Prior to that, system-level considerations of 3D ICs were presented by Tom Gregorich, VP of Qualcomm, in a session discussing the "Economic implications of 3D" at the ConFab in Las Vegas in 2008. He reminded the audience that end-users of portable electronics products — such as cellphones and PDA — expect reliable functionality regardless of dropping, kicking, or washing the device. Delivering ever greater functionality in essentially the same robust package is a mandate for innovative concepts such as 3D.
Subramanian Iyer, distinguished engineer and chief technologist of IBM’s Systems and Technology Group, explained the economic considerations behind 3D microprocessors. He noted that the economics of any new technology need to be assessed with respect to the advantages of other competing approaches that provide the same or similar benefits. Both embedded DRAM in a system-on-chip (SoC) and stand-alone DRAM as part of a system-in-package (SiP) have been well established as 2D solutions, so any 3D approach must be compared to these proven techniques. Iyer made his case by examining the relatively straightforward but very important challenge of balancing memory with 64 processor cores in a system.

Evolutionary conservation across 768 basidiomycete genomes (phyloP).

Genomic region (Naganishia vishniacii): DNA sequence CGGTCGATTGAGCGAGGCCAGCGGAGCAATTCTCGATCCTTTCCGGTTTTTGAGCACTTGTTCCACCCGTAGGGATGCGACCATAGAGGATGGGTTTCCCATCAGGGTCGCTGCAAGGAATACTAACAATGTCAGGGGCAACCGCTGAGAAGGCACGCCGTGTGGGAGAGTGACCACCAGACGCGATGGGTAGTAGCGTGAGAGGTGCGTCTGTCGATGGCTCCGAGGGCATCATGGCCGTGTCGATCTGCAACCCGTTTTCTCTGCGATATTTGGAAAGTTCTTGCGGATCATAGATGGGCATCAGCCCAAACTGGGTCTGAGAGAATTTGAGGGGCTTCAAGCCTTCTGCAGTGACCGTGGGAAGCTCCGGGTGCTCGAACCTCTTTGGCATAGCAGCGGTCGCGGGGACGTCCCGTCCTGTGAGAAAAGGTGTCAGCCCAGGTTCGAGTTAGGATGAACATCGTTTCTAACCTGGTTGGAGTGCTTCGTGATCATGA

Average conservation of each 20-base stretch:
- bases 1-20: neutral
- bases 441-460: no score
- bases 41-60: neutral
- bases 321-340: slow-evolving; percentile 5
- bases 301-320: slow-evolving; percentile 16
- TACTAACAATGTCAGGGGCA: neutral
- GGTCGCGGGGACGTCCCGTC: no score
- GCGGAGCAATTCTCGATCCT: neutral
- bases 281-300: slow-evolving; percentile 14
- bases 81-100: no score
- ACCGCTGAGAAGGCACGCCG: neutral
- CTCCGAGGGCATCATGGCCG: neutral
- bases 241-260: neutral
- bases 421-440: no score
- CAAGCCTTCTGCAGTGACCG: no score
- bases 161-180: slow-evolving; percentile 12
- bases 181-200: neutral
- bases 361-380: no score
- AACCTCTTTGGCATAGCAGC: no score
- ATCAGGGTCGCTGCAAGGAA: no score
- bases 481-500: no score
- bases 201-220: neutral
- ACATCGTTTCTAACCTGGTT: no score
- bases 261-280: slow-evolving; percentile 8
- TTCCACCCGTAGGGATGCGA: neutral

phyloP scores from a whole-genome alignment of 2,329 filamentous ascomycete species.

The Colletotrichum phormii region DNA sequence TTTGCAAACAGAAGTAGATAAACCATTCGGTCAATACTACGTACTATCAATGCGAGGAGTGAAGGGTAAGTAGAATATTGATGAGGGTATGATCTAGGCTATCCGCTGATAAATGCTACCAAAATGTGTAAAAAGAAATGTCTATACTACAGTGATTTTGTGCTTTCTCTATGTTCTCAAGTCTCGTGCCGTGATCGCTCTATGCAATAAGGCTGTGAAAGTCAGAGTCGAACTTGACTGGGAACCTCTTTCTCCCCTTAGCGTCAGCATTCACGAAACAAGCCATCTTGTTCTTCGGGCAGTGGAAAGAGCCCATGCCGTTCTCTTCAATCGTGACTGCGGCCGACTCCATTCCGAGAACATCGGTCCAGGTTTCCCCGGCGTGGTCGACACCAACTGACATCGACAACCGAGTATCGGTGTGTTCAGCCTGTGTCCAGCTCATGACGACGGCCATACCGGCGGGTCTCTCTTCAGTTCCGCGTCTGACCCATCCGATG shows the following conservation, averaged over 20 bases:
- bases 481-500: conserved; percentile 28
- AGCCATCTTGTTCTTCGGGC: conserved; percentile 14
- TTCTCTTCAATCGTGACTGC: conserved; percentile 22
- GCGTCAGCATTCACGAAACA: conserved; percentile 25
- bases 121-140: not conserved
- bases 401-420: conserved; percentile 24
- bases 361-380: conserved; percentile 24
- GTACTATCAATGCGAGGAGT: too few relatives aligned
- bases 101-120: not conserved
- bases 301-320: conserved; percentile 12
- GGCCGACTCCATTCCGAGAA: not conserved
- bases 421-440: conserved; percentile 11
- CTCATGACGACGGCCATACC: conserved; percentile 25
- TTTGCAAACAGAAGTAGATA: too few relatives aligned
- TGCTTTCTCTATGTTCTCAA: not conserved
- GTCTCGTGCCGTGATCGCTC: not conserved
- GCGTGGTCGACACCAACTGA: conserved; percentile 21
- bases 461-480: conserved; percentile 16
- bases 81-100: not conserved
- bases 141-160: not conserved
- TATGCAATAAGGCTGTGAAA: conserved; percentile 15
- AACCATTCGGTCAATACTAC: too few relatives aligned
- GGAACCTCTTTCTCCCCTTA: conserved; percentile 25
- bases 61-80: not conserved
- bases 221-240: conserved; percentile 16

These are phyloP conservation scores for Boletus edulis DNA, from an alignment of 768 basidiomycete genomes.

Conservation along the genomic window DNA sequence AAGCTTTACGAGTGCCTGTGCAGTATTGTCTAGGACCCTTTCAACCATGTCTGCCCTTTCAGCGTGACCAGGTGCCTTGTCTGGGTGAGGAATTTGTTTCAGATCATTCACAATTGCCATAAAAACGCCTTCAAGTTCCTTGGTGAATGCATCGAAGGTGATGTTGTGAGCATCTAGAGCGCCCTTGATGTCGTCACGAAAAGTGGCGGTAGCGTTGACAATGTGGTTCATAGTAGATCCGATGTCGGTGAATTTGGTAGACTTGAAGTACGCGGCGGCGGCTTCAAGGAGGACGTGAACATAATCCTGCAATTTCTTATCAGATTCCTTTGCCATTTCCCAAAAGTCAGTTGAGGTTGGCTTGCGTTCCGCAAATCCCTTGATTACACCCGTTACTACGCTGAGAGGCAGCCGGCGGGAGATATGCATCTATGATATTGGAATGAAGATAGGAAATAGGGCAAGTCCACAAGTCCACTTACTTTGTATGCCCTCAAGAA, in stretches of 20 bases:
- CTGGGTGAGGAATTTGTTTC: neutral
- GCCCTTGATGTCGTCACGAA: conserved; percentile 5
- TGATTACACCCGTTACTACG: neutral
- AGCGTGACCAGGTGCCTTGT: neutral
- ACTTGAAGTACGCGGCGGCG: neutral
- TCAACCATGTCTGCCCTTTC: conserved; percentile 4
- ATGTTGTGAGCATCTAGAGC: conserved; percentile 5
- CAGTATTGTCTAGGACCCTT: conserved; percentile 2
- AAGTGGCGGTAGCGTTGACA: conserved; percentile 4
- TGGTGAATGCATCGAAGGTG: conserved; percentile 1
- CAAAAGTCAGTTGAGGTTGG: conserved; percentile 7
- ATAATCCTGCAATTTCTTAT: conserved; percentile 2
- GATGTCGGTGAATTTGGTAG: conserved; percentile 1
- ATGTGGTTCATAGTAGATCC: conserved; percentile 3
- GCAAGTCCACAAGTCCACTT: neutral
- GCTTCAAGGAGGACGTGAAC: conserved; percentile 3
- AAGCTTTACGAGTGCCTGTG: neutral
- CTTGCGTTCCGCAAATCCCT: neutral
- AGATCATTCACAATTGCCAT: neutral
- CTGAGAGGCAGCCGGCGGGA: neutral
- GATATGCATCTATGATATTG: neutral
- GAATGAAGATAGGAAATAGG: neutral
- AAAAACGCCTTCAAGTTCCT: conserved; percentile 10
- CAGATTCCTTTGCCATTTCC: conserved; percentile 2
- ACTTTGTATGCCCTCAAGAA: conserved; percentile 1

Beyond today’s stacked chips in a package may come higher performance 3D stacked ICs using through-silicon vias (TSV) to interconnect layers, according to Sitaram Arkalgud, who spoke on the economic implications of 3D.
In short, during the 8 years of The ConFab’s history, packaging topics have always been at the forefront, and will continue to be this year and in the future.